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Pair pork with cabbage for dinner

  • Sweet and Sour Cabbage accompanying a pork chop in New York. It’s a simple, tasty and somewhat unusual meal. AP



Associated Press
Tuesday, January 30, 2018

If you’re tired of the same old vegetable side dishes, here’s a recipe that promotes the lowly red cabbage from side dish to protein partner. All you have to do is cook it up sweet and sour and – voila! – your side dish is now ready to walk down the aisle arm in arm with pork in any form: chops, smoked chops, roast, ham, Canadian bacon, kielbasa, Italian sausages. Really, there’s nothing required – no sauces, no extras – other than cooking the pork and lowering it onto the cabbage. What makes this dish such a good partner for pork? Its sourness cuts right through the meat’s natural fattiness.

Consisting of just six ingredients, this recipe is a snap to make – and the balance of sweet and sour is up to you. My sourpuss family isn’t a fan of sugar in savory dishes, so I added just a single tablespoon of brown sugar to the cabbage. But if the dish then strikes you as too tart, by all means add a second tablespoon or even a tad more.

And by the way, combining red cabbage with an acid – balsamic vinegar, in this case – turns its color from dull blue-ish red to jewel-like pink. All of a sudden, this veggie is scoring an A-plus in visuals – a welcome bonus even if it’s not a very cabbage-y thing to do.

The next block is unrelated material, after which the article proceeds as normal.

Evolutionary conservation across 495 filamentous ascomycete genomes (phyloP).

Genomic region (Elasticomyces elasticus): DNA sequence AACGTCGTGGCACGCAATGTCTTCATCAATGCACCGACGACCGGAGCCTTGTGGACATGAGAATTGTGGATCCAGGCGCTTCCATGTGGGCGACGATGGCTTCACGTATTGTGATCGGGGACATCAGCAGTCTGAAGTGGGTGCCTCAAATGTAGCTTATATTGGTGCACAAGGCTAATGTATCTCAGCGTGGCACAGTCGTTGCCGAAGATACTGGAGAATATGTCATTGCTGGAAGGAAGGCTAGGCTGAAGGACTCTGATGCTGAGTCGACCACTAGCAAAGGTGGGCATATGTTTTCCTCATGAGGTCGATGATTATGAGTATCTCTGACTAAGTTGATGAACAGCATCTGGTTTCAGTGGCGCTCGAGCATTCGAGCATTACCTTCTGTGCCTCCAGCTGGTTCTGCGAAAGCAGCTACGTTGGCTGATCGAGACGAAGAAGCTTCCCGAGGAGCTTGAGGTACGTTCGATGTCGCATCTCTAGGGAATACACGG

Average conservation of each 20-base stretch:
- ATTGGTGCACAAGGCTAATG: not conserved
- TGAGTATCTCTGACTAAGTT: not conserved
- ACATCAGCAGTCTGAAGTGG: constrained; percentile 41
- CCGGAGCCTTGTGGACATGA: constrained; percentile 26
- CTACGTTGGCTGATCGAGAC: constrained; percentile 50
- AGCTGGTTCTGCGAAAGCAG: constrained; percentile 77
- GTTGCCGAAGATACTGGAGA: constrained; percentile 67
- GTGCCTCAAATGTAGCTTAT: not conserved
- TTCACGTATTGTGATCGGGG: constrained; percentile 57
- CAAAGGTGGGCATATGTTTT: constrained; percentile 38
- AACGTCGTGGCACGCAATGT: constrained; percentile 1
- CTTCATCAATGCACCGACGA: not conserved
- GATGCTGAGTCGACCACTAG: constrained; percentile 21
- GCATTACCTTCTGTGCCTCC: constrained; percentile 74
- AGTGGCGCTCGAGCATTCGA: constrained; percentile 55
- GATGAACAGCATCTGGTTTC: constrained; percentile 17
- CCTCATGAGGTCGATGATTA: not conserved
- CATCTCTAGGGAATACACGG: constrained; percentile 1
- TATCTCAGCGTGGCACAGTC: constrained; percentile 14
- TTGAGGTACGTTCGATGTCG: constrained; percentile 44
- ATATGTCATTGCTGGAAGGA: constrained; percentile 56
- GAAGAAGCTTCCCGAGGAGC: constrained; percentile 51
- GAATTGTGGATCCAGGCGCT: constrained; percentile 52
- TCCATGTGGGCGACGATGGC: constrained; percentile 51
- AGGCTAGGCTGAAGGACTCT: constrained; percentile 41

Finally, Sweet and Sour Cabbage can be made a few days ahead and is equally good served hot or cold. In other words, it’s not just a wintertime food. Try it in the summer as a tangy alternative to coleslaw. Grilled hot dogs topped with sweet and sour cabbage anyone?

Sweet and Sour Cabbage

2 teaspoons minced garlic

2 tablespoons olive oil

½ cup balsamic vinegar

1 to 2 tablespoons brown sugar (light or dark), or to taste

4 cups shredded red cabbage

One 14.5-ounce can chopped tomatoes, preferably fire-roasted

Kosher salt

Black pepper

In a large skillet cook the garlic in the oil over medium heat, stirring until fragrant, about 1 minute. Add the vinegar and sugar and cook, stirring until the sugar is melted. Add the cabbage, tomatoes and ½ teaspoon salt and bring the liquid to a boil. Reduce the heat to medium-low, cover tightly and cook, stirring occasionally, until the cabbage is very tender, about 30 minutes. If there is still a lot of liquid in the pan, increase the heat to medium-high and simmer, uncovered, until most of the liquid is reduced. Add salt and pepper to taste.